Cold

The water in the tub was cold. That was ok; Mellissa couldn’t feel it by then. She sighed. Draping her arm over the edge of the bathtub she rested her cheek skin against skin.

Empty. That is what she felt. The loss of a loved one is always difficult, but for Mellissa it was different. She’d held one person close in her heart, and now they were no longer there. It was a breakup but not a conventional or easy one.

Selfishly, she only mourned for the hole in her own heart. She didn’t want to be alone, soaking in an ice cold bath meant to relax. She’d lost all track of time, but thought two hours must have passed. Her mother would warn her against a cold, but Mellissa didn’t much mind. Her heart was broken, smashed into a million pieces. She sighed again and fought tears.

Slipping her hand back into the tub, she sunk lower and lower until the water enveloped her entirely. She wanted to breathe, to break through the surface again instantly, but refused. Instead she held her breath and thought. Thought of what had been, of what was, and of what could be.

What had been was the past. She could not go back and change things, no matter how much she wanted to. It was a cruel fact of life. What was, simply was. She was where she was right then in that moment. Really, wasn’t that what mattered most? Which left her with the future, her future. She’d often heard the expression that every day was the first day of the rest of your life. She wondered if that really was the truth? Did your past not follow you? What haunts you today will surly still haunt you tomorrow, will it not?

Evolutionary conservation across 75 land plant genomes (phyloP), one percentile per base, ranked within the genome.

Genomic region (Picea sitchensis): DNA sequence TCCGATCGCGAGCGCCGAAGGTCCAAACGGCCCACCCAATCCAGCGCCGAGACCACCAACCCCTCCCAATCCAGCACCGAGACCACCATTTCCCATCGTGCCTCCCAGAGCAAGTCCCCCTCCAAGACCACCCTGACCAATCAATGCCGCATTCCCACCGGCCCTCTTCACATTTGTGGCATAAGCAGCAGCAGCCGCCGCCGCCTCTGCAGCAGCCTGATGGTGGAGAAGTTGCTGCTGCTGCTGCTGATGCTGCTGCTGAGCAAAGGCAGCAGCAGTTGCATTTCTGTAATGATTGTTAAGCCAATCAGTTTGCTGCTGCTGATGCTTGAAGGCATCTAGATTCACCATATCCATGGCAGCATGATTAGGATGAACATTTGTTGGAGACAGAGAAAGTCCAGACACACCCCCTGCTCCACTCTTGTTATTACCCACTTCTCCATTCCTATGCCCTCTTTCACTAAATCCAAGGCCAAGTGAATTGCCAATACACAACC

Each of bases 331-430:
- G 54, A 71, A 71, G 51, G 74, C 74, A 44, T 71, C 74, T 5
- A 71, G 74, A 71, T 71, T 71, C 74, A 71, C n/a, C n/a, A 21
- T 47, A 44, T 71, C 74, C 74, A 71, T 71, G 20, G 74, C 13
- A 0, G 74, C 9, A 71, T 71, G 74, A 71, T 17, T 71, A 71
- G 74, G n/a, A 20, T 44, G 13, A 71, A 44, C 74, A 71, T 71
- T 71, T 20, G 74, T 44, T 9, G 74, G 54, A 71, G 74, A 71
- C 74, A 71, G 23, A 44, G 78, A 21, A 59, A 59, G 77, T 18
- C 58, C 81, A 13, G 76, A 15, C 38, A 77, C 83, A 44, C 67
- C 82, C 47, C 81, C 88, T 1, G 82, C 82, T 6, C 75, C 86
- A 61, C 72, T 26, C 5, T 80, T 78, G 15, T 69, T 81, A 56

Some would say to learn from the past and never make the same mistake twice. She supposed that made sense, though it was a bit pitiless. She resigned herself that no matter what, no matter how fast you ran, you could not outrun your past. But should you be able to, or even want to? The past is what made you you after all. It shaped you, sometimes gently with love, sometime roughly with contempt, into the person you looked at in the mirror.

A question remained: Did she like who she was? Did she desire to let the person she was continue in existence? She was left with one simple alternative: Either stay under or rise up. Was she worth it? Was her life worth it?    

She opened her eyes and looked up through the wavy glass covering her. Her bathroom lights shined down on her steadily. In her mind she breathed almost in a resigned way. I suppose, she thought and rolled her eyes. In a rush she sat up straight, gasping a long awaited breath. 

 

*Note: Sorry for the late post. My internet was out until about 1 am this morning (Boo!). Hopefully it wont happen again! 

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